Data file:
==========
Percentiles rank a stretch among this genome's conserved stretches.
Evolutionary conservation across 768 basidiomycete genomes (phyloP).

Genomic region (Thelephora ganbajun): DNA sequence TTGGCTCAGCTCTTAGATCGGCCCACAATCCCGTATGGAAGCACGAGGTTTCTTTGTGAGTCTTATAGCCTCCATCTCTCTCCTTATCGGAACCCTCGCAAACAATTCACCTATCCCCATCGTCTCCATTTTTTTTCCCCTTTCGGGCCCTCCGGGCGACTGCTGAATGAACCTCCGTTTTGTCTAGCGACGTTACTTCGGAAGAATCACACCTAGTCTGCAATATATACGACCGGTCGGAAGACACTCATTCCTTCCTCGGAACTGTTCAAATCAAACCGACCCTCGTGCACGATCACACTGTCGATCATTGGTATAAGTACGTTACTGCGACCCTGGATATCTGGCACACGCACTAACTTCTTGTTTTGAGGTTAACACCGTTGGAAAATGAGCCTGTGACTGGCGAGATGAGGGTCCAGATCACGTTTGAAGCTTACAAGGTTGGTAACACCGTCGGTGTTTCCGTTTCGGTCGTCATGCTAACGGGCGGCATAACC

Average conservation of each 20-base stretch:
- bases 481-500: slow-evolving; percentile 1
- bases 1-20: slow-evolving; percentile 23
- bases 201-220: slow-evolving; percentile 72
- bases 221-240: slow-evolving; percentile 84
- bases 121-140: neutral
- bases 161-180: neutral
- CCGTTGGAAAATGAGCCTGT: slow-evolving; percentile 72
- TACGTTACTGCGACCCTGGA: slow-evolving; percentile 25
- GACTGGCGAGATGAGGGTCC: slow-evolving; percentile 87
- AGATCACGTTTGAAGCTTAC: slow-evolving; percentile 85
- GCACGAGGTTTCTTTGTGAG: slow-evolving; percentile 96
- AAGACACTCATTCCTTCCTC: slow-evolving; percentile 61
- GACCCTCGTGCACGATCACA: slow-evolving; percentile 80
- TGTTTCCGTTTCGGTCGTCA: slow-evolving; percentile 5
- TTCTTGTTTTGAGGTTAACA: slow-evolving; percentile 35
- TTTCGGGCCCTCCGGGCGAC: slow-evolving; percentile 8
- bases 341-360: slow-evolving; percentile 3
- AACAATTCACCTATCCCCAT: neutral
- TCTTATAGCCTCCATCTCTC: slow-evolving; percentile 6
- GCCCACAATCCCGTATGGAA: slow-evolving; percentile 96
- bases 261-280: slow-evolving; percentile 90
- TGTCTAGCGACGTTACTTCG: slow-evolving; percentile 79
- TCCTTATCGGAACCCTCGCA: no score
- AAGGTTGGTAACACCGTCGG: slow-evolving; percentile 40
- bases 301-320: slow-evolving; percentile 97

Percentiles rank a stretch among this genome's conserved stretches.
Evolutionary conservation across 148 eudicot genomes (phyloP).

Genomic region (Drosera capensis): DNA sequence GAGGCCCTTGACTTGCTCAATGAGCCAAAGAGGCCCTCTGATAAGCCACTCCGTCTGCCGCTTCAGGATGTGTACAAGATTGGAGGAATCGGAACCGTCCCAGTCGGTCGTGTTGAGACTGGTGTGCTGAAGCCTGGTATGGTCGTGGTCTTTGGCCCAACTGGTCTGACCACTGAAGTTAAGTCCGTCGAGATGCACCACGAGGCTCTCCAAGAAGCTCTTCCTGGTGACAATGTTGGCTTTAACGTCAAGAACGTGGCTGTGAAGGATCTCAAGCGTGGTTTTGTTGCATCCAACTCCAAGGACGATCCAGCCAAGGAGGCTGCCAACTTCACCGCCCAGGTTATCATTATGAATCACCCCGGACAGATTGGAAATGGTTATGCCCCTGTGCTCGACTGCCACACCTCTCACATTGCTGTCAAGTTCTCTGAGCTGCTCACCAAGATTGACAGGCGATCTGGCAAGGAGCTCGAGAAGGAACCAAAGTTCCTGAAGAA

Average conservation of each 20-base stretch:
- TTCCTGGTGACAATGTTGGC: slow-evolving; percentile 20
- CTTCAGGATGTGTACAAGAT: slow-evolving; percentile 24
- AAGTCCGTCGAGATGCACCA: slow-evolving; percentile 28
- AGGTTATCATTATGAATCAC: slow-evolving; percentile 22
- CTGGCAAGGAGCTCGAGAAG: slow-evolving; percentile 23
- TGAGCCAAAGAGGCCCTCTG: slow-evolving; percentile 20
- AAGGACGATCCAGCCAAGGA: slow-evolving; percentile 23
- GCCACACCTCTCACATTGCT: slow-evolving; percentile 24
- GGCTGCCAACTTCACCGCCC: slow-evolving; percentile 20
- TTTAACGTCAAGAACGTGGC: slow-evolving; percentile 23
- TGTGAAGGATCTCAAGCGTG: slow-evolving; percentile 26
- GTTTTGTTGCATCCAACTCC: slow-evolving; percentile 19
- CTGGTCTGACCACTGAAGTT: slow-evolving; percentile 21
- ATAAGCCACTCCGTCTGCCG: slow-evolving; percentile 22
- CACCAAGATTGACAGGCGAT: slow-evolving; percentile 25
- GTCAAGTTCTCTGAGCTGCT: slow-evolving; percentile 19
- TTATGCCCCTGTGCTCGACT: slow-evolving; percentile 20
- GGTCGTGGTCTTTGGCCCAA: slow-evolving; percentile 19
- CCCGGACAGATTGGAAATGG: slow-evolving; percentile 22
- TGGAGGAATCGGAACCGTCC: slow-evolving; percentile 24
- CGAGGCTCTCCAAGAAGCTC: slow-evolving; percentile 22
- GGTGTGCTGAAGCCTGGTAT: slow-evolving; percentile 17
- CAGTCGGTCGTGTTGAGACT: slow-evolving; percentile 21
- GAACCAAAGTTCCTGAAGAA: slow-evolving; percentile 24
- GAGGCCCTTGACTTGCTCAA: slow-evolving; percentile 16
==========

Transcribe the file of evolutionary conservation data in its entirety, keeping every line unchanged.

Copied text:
Percentiles rank a stretch among this genome's conserved stretches.
Evolutionary conservation across 768 basidiomycete genomes (phyloP).

Genomic region (Thelephora ganbajun): DNA sequence TTGGCTCAGCTCTTAGATCGGCCCACAATCCCGTATGGAAGCACGAGGTTTCTTTGTGAGTCTTATAGCCTCCATCTCTCTCCTTATCGGAACCCTCGCAAACAATTCACCTATCCCCATCGTCTCCATTTTTTTTCCCCTTTCGGGCCCTCCGGGCGACTGCTGAATGAACCTCCGTTTTGTCTAGCGACGTTACTTCGGAAGAATCACACCTAGTCTGCAATATATACGACCGGTCGGAAGACACTCATTCCTTCCTCGGAACTGTTCAAATCAAACCGACCCTCGTGCACGATCACACTGTCGATCATTGGTATAAGTACGTTACTGCGACCCTGGATATCTGGCACACGCACTAACTTCTTGTTTTGAGGTTAACACCGTTGGAAAATGAGCCTGTGACTGGCGAGATGAGGGTCCAGATCACGTTTGAAGCTTACAAGGTTGGTAACACCGTCGGTGTTTCCGTTTCGGTCGTCATGCTAACGGGCGGCATAACC

Average conservation of each 20-base stretch:
- bases 481-500: slow-evolving; percentile 1
- bases 1-20: slow-evolving; percentile 23
- bases 201-220: slow-evolving; percentile 72
- bases 221-240: slow-evolving; percentile 84
- bases 121-140: neutral
- bases 161-180: neutral
- CCGTTGGAAAATGAGCCTGT: slow-evolving; percentile 72
- TACGTTACTGCGACCCTGGA: slow-evolving; percentile 25
- GACTGGCGAGATGAGGGTCC: slow-evolving; percentile 87
- AGATCACGTTTGAAGCTTAC: slow-evolving; percentile 85
- GCACGAGGTTTCTTTGTGAG: slow-evolving; percentile 96
- AAGACACTCATTCCTTCCTC: slow-evolving; percentile 61
- GACCCTCGTGCACGATCACA: slow-evolving; percentile 80
- TGTTTCCGTTTCGGTCGTCA: slow-evolving; percentile 5
- TTCTTGTTTTGAGGTTAACA: slow-evolving; percentile 35
- TTTCGGGCCCTCCGGGCGAC: slow-evolving; percentile 8
- bases 341-360: slow-evolving; percentile 3
- AACAATTCACCTATCCCCAT: neutral
- TCTTATAGCCTCCATCTCTC: slow-evolving; percentile 6
- GCCCACAATCCCGTATGGAA: slow-evolving; percentile 96
- bases 261-280: slow-evolving; percentile 90
- TGTCTAGCGACGTTACTTCG: slow-evolving; percentile 79
- TCCTTATCGGAACCCTCGCA: no score
- AAGGTTGGTAACACCGTCGG: slow-evolving; percentile 40
- bases 301-320: slow-evolving; percentile 97

Percentiles rank a stretch among this genome's conserved stretches.
Evolutionary conservation across 148 eudicot genomes (phyloP).

Genomic region (Drosera capensis): DNA sequence GAGGCCCTTGACTTGCTCAATGAGCCAAAGAGGCCCTCTGATAAGCCACTCCGTCTGCCGCTTCAGGATGTGTACAAGATTGGAGGAATCGGAACCGTCCCAGTCGGTCGTGTTGAGACTGGTGTGCTGAAGCCTGGTATGGTCGTGGTCTTTGGCCCAACTGGTCTGACCACTGAAGTTAAGTCCGTCGAGATGCACCACGAGGCTCTCCAAGAAGCTCTTCCTGGTGACAATGTTGGCTTTAACGTCAAGAACGTGGCTGTGAAGGATCTCAAGCGTGGTTTTGTTGCATCCAACTCCAAGGACGATCCAGCCAAGGAGGCTGCCAACTTCACCGCCCAGGTTATCATTATGAATCACCCCGGACAGATTGGAAATGGTTATGCCCCTGTGCTCGACTGCCACACCTCTCACATTGCTGTCAAGTTCTCTGAGCTGCTCACCAAGATTGACAGGCGATCTGGCAAGGAGCTCGAGAAGGAACCAAAGTTCCTGAAGAA

Average conservation of each 20-base stretch:
- TTCCTGGTGACAATGTTGGC: slow-evolving; percentile 20
- CTTCAGGATGTGTACAAGAT: slow-evolving; percentile 24
- AAGTCCGTCGAGATGCACCA: slow-evolving; percentile 28
- AGGTTATCATTATGAATCAC: slow-evolving; percentile 22
- CTGGCAAGGAGCTCGAGAAG: slow-evolving; percentile 23
- TGAGCCAAAGAGGCCCTCTG: slow-evolving; percentile 20
- AAGGACGATCCAGCCAAGGA: slow-evolving; percentile 23
- GCCACACCTCTCACATTGCT: slow-evolving; percentile 24
- GGCTGCCAACTTCACCGCCC: slow-evolving; percentile 20
- TTTAACGTCAAGAACGTGGC: slow-evolving; percentile 23
- TGTGAAGGATCTCAAGCGTG: slow-evolving; percentile 26
- GTTTTGTTGCATCCAACTCC: slow-evolving; percentile 19
- CTGGTCTGACCACTGAAGTT: slow-evolving; percentile 21
- ATAAGCCACTCCGTCTGCCG: slow-evolving; percentile 22
- CACCAAGATTGACAGGCGAT: slow-evolving; percentile 25
- GTCAAGTTCTCTGAGCTGCT: slow-evolving; percentile 19
- TTATGCCCCTGTGCTCGACT: slow-evolving; percentile 20
- GGTCGTGGTCTTTGGCCCAA: slow-evolving; percentile 19
- CCCGGACAGATTGGAAATGG: slow-evolving; percentile 22
- TGGAGGAATCGGAACCGTCC: slow-evolving; percentile 24
- CGAGGCTCTCCAAGAAGCTC: slow-evolving; percentile 22
- GGTGTGCTGAAGCCTGGTAT: slow-evolving; percentile 17
- CAGTCGGTCGTGTTGAGACT: slow-evolving; percentile 21
- GAACCAAAGTTCCTGAAGAA: slow-evolving; percentile 24
- GAGGCCCTTGACTTGCTCAA: slow-evolving; percentile 16